According to Marco Montanari in an interview, synthetic ETFs have been obliged – in the wake of the credit crisis – to provide more and more transparency in terms of the collateral held against the counterparty risk, to help diversify this risk.
At Deutsche Bank, Montanari said the firm publishes the collateral on the internet on a daily basis, which is as transparent as it could be.
This is in response to what clients want to ensure transparency and get sufficient comfort to invest in the product, he explained.
Comparing the situation with securities lending
According to Montanari, funds which do securities lending – either ETFs which buy physical assets or mutual funds – also incur counterparty risk.
Yet all the attention has been on synthetic ETFs to date, he said.
However, a fair representation should consider the entire funds industry given its size, especially compared with ETFs, added Montanari.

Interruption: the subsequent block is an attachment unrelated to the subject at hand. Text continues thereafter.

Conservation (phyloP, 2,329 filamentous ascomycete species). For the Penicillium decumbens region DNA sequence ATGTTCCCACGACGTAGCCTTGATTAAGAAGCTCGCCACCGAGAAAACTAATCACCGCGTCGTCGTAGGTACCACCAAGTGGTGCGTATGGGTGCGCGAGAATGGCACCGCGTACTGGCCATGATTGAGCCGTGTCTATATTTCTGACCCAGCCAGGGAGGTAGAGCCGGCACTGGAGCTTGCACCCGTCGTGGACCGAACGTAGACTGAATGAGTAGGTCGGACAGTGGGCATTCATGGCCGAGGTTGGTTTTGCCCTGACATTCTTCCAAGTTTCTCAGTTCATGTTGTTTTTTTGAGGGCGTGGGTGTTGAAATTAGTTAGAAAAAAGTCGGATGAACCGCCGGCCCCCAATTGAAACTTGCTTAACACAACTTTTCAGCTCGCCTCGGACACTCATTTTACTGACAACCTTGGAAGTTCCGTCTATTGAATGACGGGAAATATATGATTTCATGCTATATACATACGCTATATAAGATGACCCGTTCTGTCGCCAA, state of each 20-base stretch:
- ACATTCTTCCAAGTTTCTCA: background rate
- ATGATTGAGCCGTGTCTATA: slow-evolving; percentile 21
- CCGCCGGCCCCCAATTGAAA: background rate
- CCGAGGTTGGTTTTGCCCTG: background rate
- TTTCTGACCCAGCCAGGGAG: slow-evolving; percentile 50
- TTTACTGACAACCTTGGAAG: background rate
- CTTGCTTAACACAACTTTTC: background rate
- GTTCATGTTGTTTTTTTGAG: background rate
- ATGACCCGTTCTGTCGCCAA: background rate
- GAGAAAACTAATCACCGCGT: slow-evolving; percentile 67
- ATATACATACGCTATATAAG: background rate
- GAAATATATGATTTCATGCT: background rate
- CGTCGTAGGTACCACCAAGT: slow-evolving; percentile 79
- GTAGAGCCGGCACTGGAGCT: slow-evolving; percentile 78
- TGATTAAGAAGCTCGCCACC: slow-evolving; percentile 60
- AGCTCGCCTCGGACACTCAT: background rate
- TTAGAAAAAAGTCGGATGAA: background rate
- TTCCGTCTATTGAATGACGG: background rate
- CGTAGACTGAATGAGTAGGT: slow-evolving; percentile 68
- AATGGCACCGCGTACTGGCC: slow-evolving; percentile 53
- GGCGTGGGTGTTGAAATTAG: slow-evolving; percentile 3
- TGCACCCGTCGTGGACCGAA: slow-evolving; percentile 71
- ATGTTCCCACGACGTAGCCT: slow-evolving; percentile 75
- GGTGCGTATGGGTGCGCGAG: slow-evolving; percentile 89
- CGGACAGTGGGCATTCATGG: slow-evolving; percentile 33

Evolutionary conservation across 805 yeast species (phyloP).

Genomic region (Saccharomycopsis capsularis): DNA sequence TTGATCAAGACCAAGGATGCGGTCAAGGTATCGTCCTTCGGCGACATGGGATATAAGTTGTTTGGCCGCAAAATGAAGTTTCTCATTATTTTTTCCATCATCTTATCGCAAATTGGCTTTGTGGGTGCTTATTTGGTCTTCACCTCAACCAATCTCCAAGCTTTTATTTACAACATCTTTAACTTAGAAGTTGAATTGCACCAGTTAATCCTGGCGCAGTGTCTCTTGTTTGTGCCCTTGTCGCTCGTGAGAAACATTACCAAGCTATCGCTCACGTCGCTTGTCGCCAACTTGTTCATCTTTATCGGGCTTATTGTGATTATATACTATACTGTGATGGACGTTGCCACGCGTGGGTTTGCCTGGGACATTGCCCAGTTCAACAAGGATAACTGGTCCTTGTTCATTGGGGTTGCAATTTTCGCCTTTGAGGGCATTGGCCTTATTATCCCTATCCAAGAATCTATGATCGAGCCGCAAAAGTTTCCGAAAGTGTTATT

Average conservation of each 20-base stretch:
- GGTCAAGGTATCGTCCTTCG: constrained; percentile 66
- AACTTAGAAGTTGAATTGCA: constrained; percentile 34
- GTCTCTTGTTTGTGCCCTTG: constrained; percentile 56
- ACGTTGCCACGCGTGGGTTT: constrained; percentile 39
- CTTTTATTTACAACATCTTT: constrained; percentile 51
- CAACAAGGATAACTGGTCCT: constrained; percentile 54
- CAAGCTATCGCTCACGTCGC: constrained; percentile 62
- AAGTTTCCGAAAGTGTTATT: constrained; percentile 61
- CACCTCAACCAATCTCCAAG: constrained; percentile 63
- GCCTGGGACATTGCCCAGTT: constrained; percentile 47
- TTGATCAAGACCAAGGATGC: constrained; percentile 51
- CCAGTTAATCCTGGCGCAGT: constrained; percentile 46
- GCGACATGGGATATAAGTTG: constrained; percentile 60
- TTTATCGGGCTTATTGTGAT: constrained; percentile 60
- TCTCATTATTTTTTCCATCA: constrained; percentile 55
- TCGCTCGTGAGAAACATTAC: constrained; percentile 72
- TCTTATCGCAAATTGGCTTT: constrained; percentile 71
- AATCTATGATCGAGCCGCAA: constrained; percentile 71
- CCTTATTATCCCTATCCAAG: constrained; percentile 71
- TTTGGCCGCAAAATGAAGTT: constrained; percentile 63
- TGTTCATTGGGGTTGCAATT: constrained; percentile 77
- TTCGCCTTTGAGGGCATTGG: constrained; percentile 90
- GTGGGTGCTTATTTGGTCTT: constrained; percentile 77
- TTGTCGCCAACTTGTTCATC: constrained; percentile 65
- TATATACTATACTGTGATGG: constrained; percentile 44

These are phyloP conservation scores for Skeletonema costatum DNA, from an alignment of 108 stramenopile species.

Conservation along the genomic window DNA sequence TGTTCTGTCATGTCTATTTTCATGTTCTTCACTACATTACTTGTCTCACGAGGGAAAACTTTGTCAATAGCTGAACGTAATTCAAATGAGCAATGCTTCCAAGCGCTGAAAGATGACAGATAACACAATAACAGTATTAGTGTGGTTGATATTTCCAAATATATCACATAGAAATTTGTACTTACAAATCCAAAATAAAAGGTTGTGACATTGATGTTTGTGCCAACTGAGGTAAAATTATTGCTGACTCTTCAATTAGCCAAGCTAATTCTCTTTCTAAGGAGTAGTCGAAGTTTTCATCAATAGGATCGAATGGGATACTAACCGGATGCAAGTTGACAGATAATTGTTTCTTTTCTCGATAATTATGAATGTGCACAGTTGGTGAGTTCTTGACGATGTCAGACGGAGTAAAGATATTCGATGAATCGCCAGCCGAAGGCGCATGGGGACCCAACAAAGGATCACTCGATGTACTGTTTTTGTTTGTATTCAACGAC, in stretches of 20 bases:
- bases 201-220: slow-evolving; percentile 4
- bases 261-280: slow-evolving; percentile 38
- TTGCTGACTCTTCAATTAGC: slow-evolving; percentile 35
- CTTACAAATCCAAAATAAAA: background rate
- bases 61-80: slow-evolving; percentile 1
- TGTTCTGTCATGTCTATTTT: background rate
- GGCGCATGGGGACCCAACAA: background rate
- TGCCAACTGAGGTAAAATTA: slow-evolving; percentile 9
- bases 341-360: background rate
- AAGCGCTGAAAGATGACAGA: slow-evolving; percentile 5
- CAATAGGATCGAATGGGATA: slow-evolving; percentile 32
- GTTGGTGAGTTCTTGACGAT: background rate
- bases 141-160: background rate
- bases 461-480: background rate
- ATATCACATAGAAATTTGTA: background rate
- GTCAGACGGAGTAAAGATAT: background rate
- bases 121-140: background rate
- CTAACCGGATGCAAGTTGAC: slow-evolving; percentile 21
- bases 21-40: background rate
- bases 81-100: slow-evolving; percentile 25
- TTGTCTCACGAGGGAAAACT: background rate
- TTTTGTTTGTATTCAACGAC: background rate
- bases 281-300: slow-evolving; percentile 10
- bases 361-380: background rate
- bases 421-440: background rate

What investors should look for in synthetic ETFs
According to Montanari, investors in synthetic ETFs should ask for the maximum transparency, check who the counterparty is, and look at what collateral is posted.
In general, he said he doesn’t see clients steering clear of investing in the bank’s product as a result of the structure.
Instead, they just want to get enough information on which to base their buying decisions.
How the ETF market will involve
Montanari said the concerns over synthetic ETFs highlight the lack of education in the market, which is linked to the fact that this is a young but fast-growing market which is generally under the media spotlight.
With time, investors will grow to understand how the product works, he said.